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USA 1969
Directed by
John Sturges
134 minutes
Rated G

Reviewed by
Bernard Hemingway
2.5 stars


Released the year after 2001: A Space Odyssey Sturges’ film about three American astronauts astranded in space is B-grade stuff given A grade treatment (well mostly, the Soviet capsule is almost Ed Wood). Made at the height of the Cold War-inspired space rivalry between the U.S and the U.S.S.R., it came out only three months after the (alleged) Moon Landing. It tells the story of a trio of spacemen (Gene Hackman, Richard Crenna and James Franciscus) orbiting in space while mission control, headed by Gregory Peck, tries to get them down.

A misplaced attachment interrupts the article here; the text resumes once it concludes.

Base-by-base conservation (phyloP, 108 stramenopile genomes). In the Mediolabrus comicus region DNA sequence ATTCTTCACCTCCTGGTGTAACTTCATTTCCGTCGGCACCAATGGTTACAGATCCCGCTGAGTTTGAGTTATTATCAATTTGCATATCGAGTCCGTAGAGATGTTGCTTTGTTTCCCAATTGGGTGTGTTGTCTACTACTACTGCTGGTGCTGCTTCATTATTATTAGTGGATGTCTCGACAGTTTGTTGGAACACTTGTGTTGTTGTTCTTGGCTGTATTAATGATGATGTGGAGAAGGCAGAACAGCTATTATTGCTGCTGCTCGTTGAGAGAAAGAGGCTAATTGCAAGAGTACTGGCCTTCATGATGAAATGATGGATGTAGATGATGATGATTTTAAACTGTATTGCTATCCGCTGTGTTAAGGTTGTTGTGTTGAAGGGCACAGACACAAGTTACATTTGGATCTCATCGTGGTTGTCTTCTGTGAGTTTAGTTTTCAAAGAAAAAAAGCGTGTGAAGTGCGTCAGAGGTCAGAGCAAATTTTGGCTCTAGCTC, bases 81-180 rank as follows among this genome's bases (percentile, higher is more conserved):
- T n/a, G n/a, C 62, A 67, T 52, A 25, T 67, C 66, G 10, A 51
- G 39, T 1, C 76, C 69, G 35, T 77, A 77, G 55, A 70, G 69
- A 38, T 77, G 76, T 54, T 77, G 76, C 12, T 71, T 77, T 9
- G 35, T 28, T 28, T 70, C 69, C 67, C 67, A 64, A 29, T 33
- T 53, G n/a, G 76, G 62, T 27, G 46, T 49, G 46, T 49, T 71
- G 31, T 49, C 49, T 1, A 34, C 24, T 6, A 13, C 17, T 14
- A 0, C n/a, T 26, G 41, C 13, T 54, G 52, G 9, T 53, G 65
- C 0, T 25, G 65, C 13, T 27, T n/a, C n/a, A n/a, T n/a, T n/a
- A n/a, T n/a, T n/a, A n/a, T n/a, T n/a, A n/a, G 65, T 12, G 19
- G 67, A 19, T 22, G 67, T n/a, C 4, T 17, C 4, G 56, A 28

Although often impressive in the long view, particularly the launch sequences, at a more detailed level, although winning an Oscar for Special Effects, it is not in the league of Kubrick’s film and probably has huge holes for anyone who knows their science (would it really only take an hour for David Janssen to get from Earth to the stranded capsule?).

Sturges, whose biggest successes had been in the Western genre with Bad Day at Black Rock (1956), Gunfight at the OK Corral (1957) and The Magnificent Seven (1960) is reasonably successful at giving his ham-in-a-can story some dramatic tension but at the end of the day this film will probably only appeal to sci-fi aficionados.

FYI: Sturges's film was based on a 1964 novel by Martin Caidin, a pilot who wrote a number of fiction and non-fiction books including Cyborg (1972), which became the basis of the iconic TV series The Six Million Dollar Man. (1973-8).




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